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Is it okay to use the counterfactual subjuntive verb phrase, "were to" with the present tense of a main clause? I thought that "if subject + were to + verb" should be used with "would" or "could" in a main clause bcause I was taught that it shows something is highly unlikely or unthinkable.

Does "were to" mean "suppose" or "imagine," which expresses possible and factual situations?

Please read the following excerpt. "If one were to use the Hallyu phenomenon as a measuring stick for the Korean government's culture policies to establish a new Korean identity internationally, it is clear that it has succeeded beyond anyone's wildest expectations. "

Is the present tense of the main clause grammatically correct? Then, how could we parse the sentence? Is it kind of a mixed conditional? I'm not sure what we should call that type of sentence, conditional? or subjunctive?

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    You are right. It needs to be, "If one were to use ... it would be clear that" – Jim Jun 2 '15 at 9:37
  • I think the simple present works better here. "If one uses the Hallyu phenomenon as a measuring stick for the Korean government's culture policies to establish a new Korean identity internationally, one can see clearly that it has succeeded beyond anyone's wildest expectations." – Edwin Ashworth Jun 2 '15 at 10:28
  • Cross-link: See also english.stackexchange.com/questions/250057/… – WBT Jun 3 '15 at 1:50
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The excerpt strikes my American ear as ungrammatical. I want either "would be clear" if were to remains, or Using instead of "If one were to".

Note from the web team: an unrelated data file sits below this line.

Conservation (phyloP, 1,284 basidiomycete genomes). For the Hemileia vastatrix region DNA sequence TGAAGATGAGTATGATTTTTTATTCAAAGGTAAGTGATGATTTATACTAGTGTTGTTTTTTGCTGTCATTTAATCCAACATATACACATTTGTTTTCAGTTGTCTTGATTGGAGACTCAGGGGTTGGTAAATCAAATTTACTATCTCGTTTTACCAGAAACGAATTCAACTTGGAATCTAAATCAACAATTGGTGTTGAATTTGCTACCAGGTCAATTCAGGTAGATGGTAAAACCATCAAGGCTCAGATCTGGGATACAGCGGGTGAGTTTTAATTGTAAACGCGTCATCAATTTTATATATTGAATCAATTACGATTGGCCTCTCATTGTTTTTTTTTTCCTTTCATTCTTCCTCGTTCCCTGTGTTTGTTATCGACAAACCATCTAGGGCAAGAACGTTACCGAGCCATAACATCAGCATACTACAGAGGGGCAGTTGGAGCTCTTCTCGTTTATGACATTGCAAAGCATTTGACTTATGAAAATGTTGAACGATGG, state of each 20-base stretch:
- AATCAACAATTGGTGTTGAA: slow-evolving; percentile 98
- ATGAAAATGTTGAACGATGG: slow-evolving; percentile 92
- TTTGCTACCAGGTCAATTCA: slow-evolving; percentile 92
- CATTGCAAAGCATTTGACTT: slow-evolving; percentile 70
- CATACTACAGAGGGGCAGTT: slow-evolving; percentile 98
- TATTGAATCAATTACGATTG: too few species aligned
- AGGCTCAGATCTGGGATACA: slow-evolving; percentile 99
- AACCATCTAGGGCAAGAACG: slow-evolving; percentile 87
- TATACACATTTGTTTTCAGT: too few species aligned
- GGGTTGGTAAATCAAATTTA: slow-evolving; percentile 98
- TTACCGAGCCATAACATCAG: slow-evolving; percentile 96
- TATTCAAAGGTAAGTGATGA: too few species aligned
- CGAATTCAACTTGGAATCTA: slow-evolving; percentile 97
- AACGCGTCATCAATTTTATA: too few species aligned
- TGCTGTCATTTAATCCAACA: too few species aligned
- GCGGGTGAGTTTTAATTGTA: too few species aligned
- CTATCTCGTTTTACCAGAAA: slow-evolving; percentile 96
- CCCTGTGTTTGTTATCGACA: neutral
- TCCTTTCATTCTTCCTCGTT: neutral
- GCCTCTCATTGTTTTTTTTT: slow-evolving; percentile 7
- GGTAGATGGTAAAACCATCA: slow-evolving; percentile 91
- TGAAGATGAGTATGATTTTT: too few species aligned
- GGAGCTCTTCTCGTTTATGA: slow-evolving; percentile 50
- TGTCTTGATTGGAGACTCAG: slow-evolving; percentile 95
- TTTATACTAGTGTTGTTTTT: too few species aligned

If one were to use the Hallyu phenomenon as a measuring stick ...it would be clear that it has succeeded beyond anyone's wildest expectations.

Using the Hallyu phenomenon as a measuring stick ...it is clear that it has succeeded beyond anyone's wildest expectations.

*If I were to call it something, I call it a "derailment".

  • Thanks, Tim Romano. So do you mean "were to" does not work with the present tense? And it is ungrammatical for the reason, right? The participle clause that starts with "using" is still in the conditional mood? – cellardoor Jun 3 '15 at 0:12
  • "If one were to" is the future conditional tense. The second clause should also be future conditional in that case. – Vincent McNabb Jun 3 '15 at 3:45
  • @VincentMcNabb What do you mean? I'm confused about the term, the future conditional. Is it will or would? – cellardoor Jun 3 '15 at 5:19
  • "were to {infinitive}" denotes a hypothetical situation. "If I were to buy another car, it would be a Tesla." – TRomano Jun 4 '15 at 22:07
  • "Using the Hallyu phenomenon as a measuring stick..." is not a hypothetical but a conditional. When we use the Hallyu... (not "if we use"). – TRomano Jun 4 '15 at 22:08

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